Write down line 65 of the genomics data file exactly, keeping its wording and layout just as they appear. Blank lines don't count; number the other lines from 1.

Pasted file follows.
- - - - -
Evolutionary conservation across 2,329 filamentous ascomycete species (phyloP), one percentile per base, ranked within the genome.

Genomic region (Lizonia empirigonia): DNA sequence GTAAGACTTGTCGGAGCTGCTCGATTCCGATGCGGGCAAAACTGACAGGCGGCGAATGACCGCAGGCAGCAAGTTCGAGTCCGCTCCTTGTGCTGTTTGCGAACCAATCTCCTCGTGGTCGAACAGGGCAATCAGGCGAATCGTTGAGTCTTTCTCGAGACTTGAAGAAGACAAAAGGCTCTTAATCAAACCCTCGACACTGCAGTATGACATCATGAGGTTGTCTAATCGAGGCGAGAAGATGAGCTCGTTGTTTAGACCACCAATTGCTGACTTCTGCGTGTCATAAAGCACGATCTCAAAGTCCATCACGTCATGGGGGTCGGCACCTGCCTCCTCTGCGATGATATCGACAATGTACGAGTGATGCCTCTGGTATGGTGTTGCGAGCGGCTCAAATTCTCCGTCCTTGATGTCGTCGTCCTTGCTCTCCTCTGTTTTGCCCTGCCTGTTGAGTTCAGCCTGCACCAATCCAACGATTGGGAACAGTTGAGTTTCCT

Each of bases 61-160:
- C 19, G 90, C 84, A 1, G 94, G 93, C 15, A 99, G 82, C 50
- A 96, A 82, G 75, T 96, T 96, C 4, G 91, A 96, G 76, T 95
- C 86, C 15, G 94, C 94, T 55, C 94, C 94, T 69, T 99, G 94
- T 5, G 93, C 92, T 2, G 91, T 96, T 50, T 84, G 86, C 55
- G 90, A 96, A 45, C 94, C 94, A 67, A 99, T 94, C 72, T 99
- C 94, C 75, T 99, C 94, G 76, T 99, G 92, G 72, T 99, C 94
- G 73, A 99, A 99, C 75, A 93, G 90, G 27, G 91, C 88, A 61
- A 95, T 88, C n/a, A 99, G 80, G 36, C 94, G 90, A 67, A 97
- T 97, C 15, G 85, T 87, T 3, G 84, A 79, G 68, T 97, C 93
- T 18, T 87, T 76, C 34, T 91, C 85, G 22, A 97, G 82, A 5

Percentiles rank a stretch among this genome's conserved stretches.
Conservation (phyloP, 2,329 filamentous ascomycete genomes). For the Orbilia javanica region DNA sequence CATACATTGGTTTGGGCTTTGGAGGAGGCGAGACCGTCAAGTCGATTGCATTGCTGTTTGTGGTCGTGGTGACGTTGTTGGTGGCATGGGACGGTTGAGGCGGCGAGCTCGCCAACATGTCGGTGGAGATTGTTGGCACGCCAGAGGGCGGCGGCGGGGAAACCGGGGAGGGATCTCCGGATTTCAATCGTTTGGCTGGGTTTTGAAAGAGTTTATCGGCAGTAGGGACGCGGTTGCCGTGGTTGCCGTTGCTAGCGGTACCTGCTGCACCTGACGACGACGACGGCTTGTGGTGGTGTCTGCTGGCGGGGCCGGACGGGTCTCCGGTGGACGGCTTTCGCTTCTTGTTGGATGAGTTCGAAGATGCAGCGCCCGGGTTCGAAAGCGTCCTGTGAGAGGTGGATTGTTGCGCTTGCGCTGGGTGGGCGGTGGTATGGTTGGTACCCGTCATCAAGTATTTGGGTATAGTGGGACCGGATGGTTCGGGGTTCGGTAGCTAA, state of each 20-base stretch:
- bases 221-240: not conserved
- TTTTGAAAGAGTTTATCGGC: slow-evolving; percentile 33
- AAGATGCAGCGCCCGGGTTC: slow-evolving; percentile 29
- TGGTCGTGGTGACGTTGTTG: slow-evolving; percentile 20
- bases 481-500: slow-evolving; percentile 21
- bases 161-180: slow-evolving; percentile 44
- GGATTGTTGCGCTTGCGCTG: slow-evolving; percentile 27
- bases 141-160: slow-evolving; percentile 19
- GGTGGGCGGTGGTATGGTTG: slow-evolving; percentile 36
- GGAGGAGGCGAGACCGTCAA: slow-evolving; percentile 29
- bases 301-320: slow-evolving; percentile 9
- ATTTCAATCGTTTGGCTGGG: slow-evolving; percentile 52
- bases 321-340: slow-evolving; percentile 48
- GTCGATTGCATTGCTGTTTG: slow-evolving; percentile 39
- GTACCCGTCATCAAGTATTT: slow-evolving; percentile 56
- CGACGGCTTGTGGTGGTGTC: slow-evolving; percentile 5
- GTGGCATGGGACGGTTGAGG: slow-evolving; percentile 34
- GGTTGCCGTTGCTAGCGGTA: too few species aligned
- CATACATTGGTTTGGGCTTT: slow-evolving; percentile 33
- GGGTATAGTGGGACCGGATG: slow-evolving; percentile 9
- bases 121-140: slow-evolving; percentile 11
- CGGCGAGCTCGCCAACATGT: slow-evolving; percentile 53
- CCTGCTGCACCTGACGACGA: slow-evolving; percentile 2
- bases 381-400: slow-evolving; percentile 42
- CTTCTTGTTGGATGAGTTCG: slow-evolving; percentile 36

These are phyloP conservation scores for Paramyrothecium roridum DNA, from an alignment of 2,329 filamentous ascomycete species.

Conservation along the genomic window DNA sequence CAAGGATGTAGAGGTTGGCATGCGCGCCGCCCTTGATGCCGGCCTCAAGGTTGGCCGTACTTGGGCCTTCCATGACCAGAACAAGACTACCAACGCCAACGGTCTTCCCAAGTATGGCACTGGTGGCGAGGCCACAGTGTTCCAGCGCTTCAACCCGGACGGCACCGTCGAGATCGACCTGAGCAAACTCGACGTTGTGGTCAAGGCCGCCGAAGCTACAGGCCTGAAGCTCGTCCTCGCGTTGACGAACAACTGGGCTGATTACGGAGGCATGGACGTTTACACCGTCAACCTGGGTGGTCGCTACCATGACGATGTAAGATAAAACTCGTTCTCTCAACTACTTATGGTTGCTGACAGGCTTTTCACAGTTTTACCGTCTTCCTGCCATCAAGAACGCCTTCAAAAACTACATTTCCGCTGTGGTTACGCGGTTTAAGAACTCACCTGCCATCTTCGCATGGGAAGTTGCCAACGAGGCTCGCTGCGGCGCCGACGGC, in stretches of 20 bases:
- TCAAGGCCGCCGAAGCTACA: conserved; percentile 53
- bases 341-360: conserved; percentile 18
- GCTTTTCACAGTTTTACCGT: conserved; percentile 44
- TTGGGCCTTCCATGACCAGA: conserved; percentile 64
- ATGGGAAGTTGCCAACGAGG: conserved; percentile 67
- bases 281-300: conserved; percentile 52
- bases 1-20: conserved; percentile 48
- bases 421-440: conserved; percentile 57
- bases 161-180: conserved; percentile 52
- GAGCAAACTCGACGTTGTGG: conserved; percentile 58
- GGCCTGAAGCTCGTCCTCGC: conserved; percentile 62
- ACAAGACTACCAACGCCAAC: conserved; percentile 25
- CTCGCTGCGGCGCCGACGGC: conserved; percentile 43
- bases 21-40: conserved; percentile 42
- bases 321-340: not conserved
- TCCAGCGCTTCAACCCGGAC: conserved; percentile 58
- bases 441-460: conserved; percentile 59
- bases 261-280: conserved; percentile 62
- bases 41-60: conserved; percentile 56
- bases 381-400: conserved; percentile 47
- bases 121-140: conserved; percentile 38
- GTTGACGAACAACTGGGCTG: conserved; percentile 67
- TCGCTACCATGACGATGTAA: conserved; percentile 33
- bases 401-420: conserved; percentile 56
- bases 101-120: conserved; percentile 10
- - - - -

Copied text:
- TCGCTACCATGACGATGTAA: conserved; percentile 33